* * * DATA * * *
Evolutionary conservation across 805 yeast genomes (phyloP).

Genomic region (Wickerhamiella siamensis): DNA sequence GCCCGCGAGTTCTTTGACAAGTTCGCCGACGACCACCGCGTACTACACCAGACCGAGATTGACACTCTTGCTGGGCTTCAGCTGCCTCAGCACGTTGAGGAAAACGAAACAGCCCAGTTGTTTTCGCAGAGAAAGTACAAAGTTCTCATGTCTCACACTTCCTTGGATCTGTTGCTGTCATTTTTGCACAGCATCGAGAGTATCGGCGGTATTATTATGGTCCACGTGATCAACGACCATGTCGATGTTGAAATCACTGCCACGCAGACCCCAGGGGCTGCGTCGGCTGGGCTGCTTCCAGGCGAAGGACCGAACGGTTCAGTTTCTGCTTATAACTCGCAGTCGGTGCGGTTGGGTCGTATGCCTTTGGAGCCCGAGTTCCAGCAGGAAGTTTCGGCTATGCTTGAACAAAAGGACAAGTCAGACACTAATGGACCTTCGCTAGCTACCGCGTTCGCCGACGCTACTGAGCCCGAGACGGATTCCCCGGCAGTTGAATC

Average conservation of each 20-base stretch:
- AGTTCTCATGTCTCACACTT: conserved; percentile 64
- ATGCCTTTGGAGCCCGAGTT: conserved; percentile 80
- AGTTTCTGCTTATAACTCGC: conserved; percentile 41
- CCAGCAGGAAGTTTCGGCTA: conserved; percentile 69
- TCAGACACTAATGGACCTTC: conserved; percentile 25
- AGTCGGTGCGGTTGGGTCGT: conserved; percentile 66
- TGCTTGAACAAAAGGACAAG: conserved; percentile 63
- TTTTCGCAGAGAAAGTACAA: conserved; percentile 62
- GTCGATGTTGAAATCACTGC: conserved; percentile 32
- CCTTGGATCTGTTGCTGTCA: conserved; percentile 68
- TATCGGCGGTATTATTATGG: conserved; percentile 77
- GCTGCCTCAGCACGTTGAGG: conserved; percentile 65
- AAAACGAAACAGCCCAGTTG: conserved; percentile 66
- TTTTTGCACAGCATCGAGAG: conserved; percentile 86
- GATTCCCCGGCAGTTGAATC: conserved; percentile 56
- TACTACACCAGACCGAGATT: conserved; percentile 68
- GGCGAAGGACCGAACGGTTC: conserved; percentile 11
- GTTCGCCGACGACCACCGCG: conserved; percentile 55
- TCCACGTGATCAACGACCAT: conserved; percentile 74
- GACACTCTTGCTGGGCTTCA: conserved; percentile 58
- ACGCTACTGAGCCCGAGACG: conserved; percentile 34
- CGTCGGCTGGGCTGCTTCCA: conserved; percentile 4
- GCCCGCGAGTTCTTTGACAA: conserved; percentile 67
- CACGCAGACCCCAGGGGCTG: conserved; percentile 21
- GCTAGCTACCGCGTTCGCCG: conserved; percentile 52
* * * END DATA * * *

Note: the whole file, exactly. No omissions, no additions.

Evolutionary conservation across 805 yeast genomes (phyloP).

Genomic region (Wickerhamiella siamensis): DNA sequence GCCCGCGAGTTCTTTGACAAGTTCGCCGACGACCACCGCGTACTACACCAGACCGAGATTGACACTCTTGCTGGGCTTCAGCTGCCTCAGCACGTTGAGGAAAACGAAACAGCCCAGTTGTTTTCGCAGAGAAAGTACAAAGTTCTCATGTCTCACACTTCCTTGGATCTGTTGCTGTCATTTTTGCACAGCATCGAGAGTATCGGCGGTATTATTATGGTCCACGTGATCAACGACCATGTCGATGTTGAAATCACTGCCACGCAGACCCCAGGGGCTGCGTCGGCTGGGCTGCTTCCAGGCGAAGGACCGAACGGTTCAGTTTCTGCTTATAACTCGCAGTCGGTGCGGTTGGGTCGTATGCCTTTGGAGCCCGAGTTCCAGCAGGAAGTTTCGGCTATGCTTGAACAAAAGGACAAGTCAGACACTAATGGACCTTCGCTAGCTACCGCGTTCGCCGACGCTACTGAGCCCGAGACGGATTCCCCGGCAGTTGAATC

Average conservation of each 20-base stretch:
- AGTTCTCATGTCTCACACTT: conserved; percentile 64
- ATGCCTTTGGAGCCCGAGTT: conserved; percentile 80
- AGTTTCTGCTTATAACTCGC: conserved; percentile 41
- CCAGCAGGAAGTTTCGGCTA: conserved; percentile 69
- TCAGACACTAATGGACCTTC: conserved; percentile 25
- AGTCGGTGCGGTTGGGTCGT: conserved; percentile 66
- TGCTTGAACAAAAGGACAAG: conserved; percentile 63
- TTTTCGCAGAGAAAGTACAA: conserved; percentile 62
- GTCGATGTTGAAATCACTGC: conserved; percentile 32
- CCTTGGATCTGTTGCTGTCA: conserved; percentile 68
- TATCGGCGGTATTATTATGG: conserved; percentile 77
- GCTGCCTCAGCACGTTGAGG: conserved; percentile 65
- AAAACGAAACAGCCCAGTTG: conserved; percentile 66
- TTTTTGCACAGCATCGAGAG: conserved; percentile 86
- GATTCCCCGGCAGTTGAATC: conserved; percentile 56
- TACTACACCAGACCGAGATT: conserved; percentile 68
- GGCGAAGGACCGAACGGTTC: conserved; percentile 11
- GTTCGCCGACGACCACCGCG: conserved; percentile 55
- TCCACGTGATCAACGACCAT: conserved; percentile 74
- GACACTCTTGCTGGGCTTCA: conserved; percentile 58
- ACGCTACTGAGCCCGAGACG: conserved; percentile 34
- CGTCGGCTGGGCTGCTTCCA: conserved; percentile 4
- GCCCGCGAGTTCTTTGACAA: conserved; percentile 67
- CACGCAGACCCCAGGGGCTG: conserved; percentile 21
- GCTAGCTACCGCGTTCGCCG: conserved; percentile 52